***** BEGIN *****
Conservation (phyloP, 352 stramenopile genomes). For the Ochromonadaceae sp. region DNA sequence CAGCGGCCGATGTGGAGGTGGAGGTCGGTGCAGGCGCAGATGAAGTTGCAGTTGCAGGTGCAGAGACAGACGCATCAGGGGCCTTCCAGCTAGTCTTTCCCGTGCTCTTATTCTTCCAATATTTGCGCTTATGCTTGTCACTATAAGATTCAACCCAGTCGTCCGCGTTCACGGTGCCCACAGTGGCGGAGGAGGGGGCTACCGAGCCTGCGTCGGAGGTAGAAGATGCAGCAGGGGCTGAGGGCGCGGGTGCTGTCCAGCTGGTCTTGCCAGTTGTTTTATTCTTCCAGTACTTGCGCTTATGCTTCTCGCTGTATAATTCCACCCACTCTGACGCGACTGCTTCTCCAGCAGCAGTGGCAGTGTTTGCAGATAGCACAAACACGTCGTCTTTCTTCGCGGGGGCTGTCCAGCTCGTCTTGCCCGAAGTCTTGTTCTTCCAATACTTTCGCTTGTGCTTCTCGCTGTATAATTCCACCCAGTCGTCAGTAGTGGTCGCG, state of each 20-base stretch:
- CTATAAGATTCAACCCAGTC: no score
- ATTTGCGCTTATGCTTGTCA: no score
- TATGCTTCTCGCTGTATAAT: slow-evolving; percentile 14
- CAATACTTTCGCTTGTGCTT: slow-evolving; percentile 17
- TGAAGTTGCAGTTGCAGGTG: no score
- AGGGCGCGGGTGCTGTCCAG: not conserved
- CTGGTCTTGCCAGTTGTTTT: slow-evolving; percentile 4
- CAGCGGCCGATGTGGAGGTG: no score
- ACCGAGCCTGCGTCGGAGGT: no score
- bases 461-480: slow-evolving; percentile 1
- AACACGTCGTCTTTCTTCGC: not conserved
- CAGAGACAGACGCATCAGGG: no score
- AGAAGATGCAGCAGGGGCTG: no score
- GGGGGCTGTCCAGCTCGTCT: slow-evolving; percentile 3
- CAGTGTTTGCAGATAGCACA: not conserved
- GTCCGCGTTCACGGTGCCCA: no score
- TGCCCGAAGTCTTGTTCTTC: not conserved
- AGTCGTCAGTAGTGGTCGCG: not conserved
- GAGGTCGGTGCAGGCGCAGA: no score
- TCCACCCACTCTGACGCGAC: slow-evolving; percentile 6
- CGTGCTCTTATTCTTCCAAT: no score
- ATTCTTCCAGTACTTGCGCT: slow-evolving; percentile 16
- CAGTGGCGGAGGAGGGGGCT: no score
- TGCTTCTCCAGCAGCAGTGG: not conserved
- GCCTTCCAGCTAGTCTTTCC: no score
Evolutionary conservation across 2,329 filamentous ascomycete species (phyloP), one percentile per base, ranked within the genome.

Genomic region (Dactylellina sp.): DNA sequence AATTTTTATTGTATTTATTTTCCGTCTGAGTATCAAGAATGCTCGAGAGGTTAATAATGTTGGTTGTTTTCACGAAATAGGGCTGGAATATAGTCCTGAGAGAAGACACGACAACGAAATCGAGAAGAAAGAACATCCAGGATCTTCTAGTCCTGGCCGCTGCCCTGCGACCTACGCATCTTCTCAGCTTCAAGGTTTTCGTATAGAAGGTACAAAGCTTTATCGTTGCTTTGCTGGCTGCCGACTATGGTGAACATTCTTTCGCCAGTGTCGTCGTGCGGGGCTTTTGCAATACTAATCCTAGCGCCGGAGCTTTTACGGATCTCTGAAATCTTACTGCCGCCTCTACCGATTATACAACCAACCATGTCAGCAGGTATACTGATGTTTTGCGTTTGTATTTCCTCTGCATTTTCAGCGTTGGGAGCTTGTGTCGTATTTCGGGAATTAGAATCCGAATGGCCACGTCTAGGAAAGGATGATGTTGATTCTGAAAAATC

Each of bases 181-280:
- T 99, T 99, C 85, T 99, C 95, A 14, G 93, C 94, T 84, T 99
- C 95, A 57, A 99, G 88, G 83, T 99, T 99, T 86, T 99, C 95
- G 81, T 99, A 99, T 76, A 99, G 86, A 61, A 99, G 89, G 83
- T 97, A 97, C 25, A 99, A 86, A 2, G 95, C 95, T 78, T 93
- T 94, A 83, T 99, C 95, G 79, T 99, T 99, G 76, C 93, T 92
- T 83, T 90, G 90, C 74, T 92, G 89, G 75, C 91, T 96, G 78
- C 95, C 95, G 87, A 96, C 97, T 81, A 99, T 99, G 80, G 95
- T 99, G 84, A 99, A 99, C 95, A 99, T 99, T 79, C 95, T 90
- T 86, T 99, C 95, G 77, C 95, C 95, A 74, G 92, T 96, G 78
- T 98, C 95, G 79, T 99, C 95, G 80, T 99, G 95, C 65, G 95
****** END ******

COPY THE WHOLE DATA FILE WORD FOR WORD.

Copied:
Conservation (phyloP, 352 stramenopile genomes). For the Ochromonadaceae sp. region DNA sequence CAGCGGCCGATGTGGAGGTGGAGGTCGGTGCAGGCGCAGATGAAGTTGCAGTTGCAGGTGCAGAGACAGACGCATCAGGGGCCTTCCAGCTAGTCTTTCCCGTGCTCTTATTCTTCCAATATTTGCGCTTATGCTTGTCACTATAAGATTCAACCCAGTCGTCCGCGTTCACGGTGCCCACAGTGGCGGAGGAGGGGGCTACCGAGCCTGCGTCGGAGGTAGAAGATGCAGCAGGGGCTGAGGGCGCGGGTGCTGTCCAGCTGGTCTTGCCAGTTGTTTTATTCTTCCAGTACTTGCGCTTATGCTTCTCGCTGTATAATTCCACCCACTCTGACGCGACTGCTTCTCCAGCAGCAGTGGCAGTGTTTGCAGATAGCACAAACACGTCGTCTTTCTTCGCGGGGGCTGTCCAGCTCGTCTTGCCCGAAGTCTTGTTCTTCCAATACTTTCGCTTGTGCTTCTCGCTGTATAATTCCACCCAGTCGTCAGTAGTGGTCGCG, state of each 20-base stretch:
- CTATAAGATTCAACCCAGTC: no score
- ATTTGCGCTTATGCTTGTCA: no score
- TATGCTTCTCGCTGTATAAT: slow-evolving; percentile 14
- CAATACTTTCGCTTGTGCTT: slow-evolving; percentile 17
- TGAAGTTGCAGTTGCAGGTG: no score
- AGGGCGCGGGTGCTGTCCAG: not conserved
- CTGGTCTTGCCAGTTGTTTT: slow-evolving; percentile 4
- CAGCGGCCGATGTGGAGGTG: no score
- ACCGAGCCTGCGTCGGAGGT: no score
- bases 461-480: slow-evolving; percentile 1
- AACACGTCGTCTTTCTTCGC: not conserved
- CAGAGACAGACGCATCAGGG: no score
- AGAAGATGCAGCAGGGGCTG: no score
- GGGGGCTGTCCAGCTCGTCT: slow-evolving; percentile 3
- CAGTGTTTGCAGATAGCACA: not conserved
- GTCCGCGTTCACGGTGCCCA: no score
- TGCCCGAAGTCTTGTTCTTC: not conserved
- AGTCGTCAGTAGTGGTCGCG: not conserved
- GAGGTCGGTGCAGGCGCAGA: no score
- TCCACCCACTCTGACGCGAC: slow-evolving; percentile 6
- CGTGCTCTTATTCTTCCAAT: no score
- ATTCTTCCAGTACTTGCGCT: slow-evolving; percentile 16
- CAGTGGCGGAGGAGGGGGCT: no score
- TGCTTCTCCAGCAGCAGTGG: not conserved
- GCCTTCCAGCTAGTCTTTCC: no score
Evolutionary conservation across 2,329 filamentous ascomycete species (phyloP), one percentile per base, ranked within the genome.

Genomic region (Dactylellina sp.): DNA sequence AATTTTTATTGTATTTATTTTCCGTCTGAGTATCAAGAATGCTCGAGAGGTTAATAATGTTGGTTGTTTTCACGAAATAGGGCTGGAATATAGTCCTGAGAGAAGACACGACAACGAAATCGAGAAGAAAGAACATCCAGGATCTTCTAGTCCTGGCCGCTGCCCTGCGACCTACGCATCTTCTCAGCTTCAAGGTTTTCGTATAGAAGGTACAAAGCTTTATCGTTGCTTTGCTGGCTGCCGACTATGGTGAACATTCTTTCGCCAGTGTCGTCGTGCGGGGCTTTTGCAATACTAATCCTAGCGCCGGAGCTTTTACGGATCTCTGAAATCTTACTGCCGCCTCTACCGATTATACAACCAACCATGTCAGCAGGTATACTGATGTTTTGCGTTTGTATTTCCTCTGCATTTTCAGCGTTGGGAGCTTGTGTCGTATTTCGGGAATTAGAATCCGAATGGCCACGTCTAGGAAAGGATGATGTTGATTCTGAAAAATC

Each of bases 181-280:
- T 99, T 99, C 85, T 99, C 95, A 14, G 93, C 94, T 84, T 99
- C 95, A 57, A 99, G 88, G 83, T 99, T 99, T 86, T 99, C 95
- G 81, T 99, A 99, T 76, A 99, G 86, A 61, A 99, G 89, G 83
- T 97, A 97, C 25, A 99, A 86, A 2, G 95, C 95, T 78, T 93
- T 94, A 83, T 99, C 95, G 79, T 99, T 99, G 76, C 93, T 92
- T 83, T 90, G 90, C 74, T 92, G 89, G 75, C 91, T 96, G 78
- C 95, C 95, G 87, A 96, C 97, T 81, A 99, T 99, G 80, G 95
- T 99, G 84, A 99, A 99, C 95, A 99, T 99, T 79, C 95, T 90
- T 86, T 99, C 95, G 77, C 95, C 95, A 74, G 92, T 96, G 78
- T 98, C 95, G 79, T 99, C 95, G 80, T 99, G 95, C 65, G 95